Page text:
Magnesium - Everything You Need To Know

By Tiffany Tseng. May 7th 2016

What does tofu, lava lamps, and Epson salts have in common? It is none other than the mineral known as magnesium, which helps coagulate tofu, create the "lava" in the lava lamp, and serves as the active ingredient in the soothing properties of Epson salts. Indeed, magnesium is a vital mineral the body cannot function without.

What Does Magnesium Do?

Important in more than 300 biochemical reactions in the body, this mineral can also help with:

  • Bone formation: Our bones contain roughly two thirds of our body's magnesium overall. The mineral is important in the formation of the physical bone structure, as it helps phosphorous and calcium binding.
  • Nerve and muscle function: Magnesium is known to help relax nerve and muscle tension by serving as a chemical gate blocker that stops calcium from activating, and tensing the muscle and nerves. Hence, in cases of magnesium deficiency, muscle tension, soreness and spasms are common.
  • Protection of cardiovascular system: Epson salts, which contain magnesium, are often used to treat a form of hypertension prevalent in pregnant women. This mineral also helps keep heart rhythms steady and maintain healthy blood pressure, which in turn, protects the cardiovascular system.
  • Metabolic functions: Magnesium interacts with many enzymes within the body, and is vital in many forms of energy metabolism and protein synthesis. It can help metabolize proteins, carbohydrates and fats, thus regulating blood sugar levels. Hence, magnesium is vital to almost all systems of the body, and can help ward off potential health diseases such as diabetes.

Food Sources of Magnesium

Since our body cannot spontaneously generate this mineral, we have to "outsource" magnesium to keep ourselves healthy. The most common way is through ingestion, either through naturally occurring food sources or through supplements. Below are some food sources rich in magnesium.

Fresh Vegetables

Deep-hued, green-colored vegetables, which are rich in chlorophyll, are great sources of magnesium. For example, spinach is often hailed as an excellent source of magnesium. Cruciferous vegetables such as Swiss chard, kale, broccoli and mustard greens are also full of the mineral, along with turnip greens, green beans, cucumber and celery. Summer squash and black eye peas, while not necessarily green in color, are still a great source of magnesium. To reap the maximum amount of nutrients, be sure to avoid overcooking these vegetables.

Nuts and Seeds

Almonds, cashews, peanuts and soybeans, to name a few nuts, are attainable food sources of magnesium, and can be easily incorporated into the diet. Roasted or raw nuts can make healthy snacks, and nut butters, such as almond and peanut butter, are widely available in grocery stores. Seeds that are high in the mineral include pumpkin seeds, sunflower seeds, sesame seeds, and flax seeds. Next time you blend yourself a smoothie, throw a handful of flax seeds in there, or incorporate them into your favorite salad.

Whole Grains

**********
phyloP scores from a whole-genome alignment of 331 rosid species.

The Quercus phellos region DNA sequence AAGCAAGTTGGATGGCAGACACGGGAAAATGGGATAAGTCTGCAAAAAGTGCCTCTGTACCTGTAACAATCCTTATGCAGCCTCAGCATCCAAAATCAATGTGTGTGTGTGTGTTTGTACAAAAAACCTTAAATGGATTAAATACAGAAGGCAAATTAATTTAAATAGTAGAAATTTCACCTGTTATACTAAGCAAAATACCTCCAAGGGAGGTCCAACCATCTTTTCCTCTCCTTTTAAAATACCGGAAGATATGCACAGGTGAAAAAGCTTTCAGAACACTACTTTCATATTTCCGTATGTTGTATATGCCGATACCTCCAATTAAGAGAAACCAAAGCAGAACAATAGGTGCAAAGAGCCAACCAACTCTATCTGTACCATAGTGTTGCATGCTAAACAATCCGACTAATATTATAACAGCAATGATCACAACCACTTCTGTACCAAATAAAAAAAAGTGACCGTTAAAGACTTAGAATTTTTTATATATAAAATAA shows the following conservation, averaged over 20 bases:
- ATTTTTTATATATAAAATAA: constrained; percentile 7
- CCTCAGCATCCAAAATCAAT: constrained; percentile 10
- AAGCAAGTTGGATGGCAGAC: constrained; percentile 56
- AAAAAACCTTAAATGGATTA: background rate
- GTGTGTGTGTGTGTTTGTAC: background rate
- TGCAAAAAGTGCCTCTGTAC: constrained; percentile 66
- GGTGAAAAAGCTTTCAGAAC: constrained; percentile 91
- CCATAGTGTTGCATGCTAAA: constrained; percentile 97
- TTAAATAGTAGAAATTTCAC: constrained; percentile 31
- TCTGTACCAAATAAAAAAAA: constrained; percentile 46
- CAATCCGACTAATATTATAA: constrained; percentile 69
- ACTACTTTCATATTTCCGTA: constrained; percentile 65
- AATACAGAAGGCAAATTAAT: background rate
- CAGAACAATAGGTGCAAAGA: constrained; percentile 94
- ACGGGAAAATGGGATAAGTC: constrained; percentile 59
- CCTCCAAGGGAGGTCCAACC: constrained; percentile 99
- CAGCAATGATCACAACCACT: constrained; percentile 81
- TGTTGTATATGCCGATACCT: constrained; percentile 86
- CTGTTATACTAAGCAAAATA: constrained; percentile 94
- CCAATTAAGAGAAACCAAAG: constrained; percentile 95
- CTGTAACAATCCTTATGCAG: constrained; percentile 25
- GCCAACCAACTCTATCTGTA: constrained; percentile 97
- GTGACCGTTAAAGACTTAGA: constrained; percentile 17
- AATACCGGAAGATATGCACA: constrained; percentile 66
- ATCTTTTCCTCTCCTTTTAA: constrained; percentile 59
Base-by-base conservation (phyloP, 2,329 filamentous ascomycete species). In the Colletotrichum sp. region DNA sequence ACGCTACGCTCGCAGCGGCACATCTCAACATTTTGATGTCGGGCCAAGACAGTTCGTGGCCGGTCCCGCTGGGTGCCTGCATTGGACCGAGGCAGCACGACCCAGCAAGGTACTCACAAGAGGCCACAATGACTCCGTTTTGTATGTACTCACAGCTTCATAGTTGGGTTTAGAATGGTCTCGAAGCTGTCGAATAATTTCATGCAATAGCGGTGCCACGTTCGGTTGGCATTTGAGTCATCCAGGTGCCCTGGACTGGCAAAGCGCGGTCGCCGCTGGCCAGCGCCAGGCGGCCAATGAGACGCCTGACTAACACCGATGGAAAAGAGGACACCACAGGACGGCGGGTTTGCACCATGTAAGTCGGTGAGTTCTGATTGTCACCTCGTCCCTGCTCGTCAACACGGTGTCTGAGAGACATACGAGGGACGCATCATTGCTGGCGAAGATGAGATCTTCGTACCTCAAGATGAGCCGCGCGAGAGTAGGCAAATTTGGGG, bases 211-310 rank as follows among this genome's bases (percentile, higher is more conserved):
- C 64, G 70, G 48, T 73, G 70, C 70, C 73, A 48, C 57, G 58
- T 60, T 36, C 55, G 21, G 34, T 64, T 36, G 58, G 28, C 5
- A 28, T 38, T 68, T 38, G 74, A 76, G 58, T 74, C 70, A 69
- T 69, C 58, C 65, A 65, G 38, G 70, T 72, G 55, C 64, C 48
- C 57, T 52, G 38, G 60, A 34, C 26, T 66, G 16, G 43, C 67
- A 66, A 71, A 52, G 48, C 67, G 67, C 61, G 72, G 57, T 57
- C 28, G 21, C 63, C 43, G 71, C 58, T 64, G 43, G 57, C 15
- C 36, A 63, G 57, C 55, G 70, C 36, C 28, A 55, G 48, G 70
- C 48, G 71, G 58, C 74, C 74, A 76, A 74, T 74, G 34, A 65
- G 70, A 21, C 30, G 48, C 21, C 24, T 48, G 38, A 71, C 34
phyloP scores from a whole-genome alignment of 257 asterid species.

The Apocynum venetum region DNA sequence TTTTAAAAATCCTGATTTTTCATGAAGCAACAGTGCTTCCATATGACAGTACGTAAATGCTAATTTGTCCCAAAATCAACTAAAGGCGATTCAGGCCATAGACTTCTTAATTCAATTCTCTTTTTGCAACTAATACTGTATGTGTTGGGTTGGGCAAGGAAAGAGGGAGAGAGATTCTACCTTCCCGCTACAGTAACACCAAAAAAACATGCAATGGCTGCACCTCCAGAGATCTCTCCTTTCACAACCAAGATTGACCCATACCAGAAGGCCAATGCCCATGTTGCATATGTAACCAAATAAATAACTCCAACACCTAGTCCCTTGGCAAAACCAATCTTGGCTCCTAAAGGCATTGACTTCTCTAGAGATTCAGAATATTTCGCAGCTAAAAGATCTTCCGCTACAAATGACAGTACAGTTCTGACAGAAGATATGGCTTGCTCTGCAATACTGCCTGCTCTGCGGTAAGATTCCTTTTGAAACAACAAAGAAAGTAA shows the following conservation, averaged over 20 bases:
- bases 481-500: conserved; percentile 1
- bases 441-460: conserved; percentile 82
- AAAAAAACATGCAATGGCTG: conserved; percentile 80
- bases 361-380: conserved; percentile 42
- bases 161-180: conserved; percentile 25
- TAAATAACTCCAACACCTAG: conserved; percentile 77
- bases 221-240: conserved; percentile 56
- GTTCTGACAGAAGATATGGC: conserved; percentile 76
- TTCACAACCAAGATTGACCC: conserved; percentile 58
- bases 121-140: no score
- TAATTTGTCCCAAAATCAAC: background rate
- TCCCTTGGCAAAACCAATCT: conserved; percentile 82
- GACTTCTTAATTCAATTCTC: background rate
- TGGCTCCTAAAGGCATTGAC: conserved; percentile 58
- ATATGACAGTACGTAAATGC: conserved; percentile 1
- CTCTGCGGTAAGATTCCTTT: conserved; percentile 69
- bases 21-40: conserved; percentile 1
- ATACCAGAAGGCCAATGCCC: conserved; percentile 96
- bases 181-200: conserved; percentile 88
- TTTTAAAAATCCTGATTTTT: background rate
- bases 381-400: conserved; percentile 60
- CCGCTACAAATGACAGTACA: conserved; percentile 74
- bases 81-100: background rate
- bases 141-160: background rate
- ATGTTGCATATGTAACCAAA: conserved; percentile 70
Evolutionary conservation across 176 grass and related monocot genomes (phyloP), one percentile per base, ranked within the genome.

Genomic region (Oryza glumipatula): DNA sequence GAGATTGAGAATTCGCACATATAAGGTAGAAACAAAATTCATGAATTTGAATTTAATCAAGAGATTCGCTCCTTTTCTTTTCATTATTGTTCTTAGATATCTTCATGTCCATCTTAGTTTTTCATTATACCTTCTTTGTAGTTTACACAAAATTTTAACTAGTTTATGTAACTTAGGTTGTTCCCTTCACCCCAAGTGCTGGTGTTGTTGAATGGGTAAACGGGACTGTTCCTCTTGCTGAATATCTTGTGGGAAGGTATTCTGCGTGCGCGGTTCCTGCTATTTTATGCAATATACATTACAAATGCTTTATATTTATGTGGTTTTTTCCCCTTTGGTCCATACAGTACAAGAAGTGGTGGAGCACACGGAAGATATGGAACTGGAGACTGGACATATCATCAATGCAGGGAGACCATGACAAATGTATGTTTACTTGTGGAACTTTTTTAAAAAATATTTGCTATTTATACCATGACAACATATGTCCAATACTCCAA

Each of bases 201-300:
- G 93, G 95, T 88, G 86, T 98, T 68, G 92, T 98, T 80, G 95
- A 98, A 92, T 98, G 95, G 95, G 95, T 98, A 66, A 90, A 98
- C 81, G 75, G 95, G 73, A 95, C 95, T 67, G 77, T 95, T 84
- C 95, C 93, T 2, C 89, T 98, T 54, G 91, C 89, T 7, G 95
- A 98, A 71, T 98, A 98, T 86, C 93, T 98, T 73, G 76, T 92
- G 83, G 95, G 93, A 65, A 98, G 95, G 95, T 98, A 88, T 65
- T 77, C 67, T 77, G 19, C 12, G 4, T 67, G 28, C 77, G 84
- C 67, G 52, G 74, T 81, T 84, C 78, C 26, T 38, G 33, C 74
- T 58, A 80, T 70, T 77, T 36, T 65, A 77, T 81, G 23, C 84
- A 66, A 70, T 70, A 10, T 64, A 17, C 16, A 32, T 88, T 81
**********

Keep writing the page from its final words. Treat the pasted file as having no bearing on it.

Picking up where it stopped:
Whole wheat products, such as buckwheat flour, contain a good amount of magnesium as the mineral is found in the outer bran shells, which are normally removed in refined flour or white bread. Whole grain cereals, such as oatmeal, are also high in magnesium. To incorporate whole grains into your diet, you can swap your usual white toast for whole wheat toast, or add some whole oats and bran flakes to your morning cereal. Better yet, swap the sugary cereals out altogether and replace it with healthy shredded wheat.

Other Sources

Sometimes, magnesium can be found in more unexpected food sources. For example, the "hard water" that leaves hard-to-remove water stains in the shower is actually rich in magnesium. Halibut, a type of fish, is also an excellent source of magnesium, as well as dairy products such as milk and yogurt.

Side Effects: Too Much or Too Little Magnesium?

When levels of magnesium are too low in the body, the body may give signs of symptoms of deficiency. The most common signs include:

  • Fatigue and weakness
  • Muscle contractions and cramps
  • High blood pressure
  • Abnormal heart rates
  • Headaches
  • Depression, seizures, or personality changes
  • Nausea or vomiting
  • Loss of appetite

If left untreated, magnesium deficiency can lower calcium and potassium levels in the blood and result in serious medical conditions. Too little magnesium has been linked to cardiovascular diseases, diabetes, hypertension, anxiety disorders, migraines and osteoporosis.

While magnesium is very difficult to overdose if taken from natural food sources, individuals who take synthetic magnesium supplements can still be at risk of magnesium overdose. Too much of the mineral can decrease calcium absorption in the body. Signs and symptoms for magnesium toxicity, interestingly, are similar to magnesium deficiency, and may include:

  • Diarrhea
  • Changes in mental status
  • Extremely low blood pressure
  • Nausea or vomiting
  • Muscle weakness
  • Difficulty in breathing
  • Irregular heartbeat
  • Loss in appetite

Symptoms of magnesium deficiency or toxicity may indicate absorption problems within the digestive and renal systems. Therefore, be sure to consult a physician regarding these warning signs to rule out other possible health problems.

Daily Dosage Recommendations

The recommended dietary allowances for magnesium vary based on the individual's gender and age group:

Age in years

Male (daily)

Female (daily)

1 to 3

80 mg

80 mg

4 to 8

130 mg

130 mg

9 to 13

240 mg

240 mg

14 to 18

410 mg

360 mg

19 to 30

400 mg

310 mg

Over 31

420 mg

320 mg

For individuals who have pre-existing medical conditions or are taking prescribed medication, it is best to consult a doctor for the appropriate amount of magnesium that can be taken.

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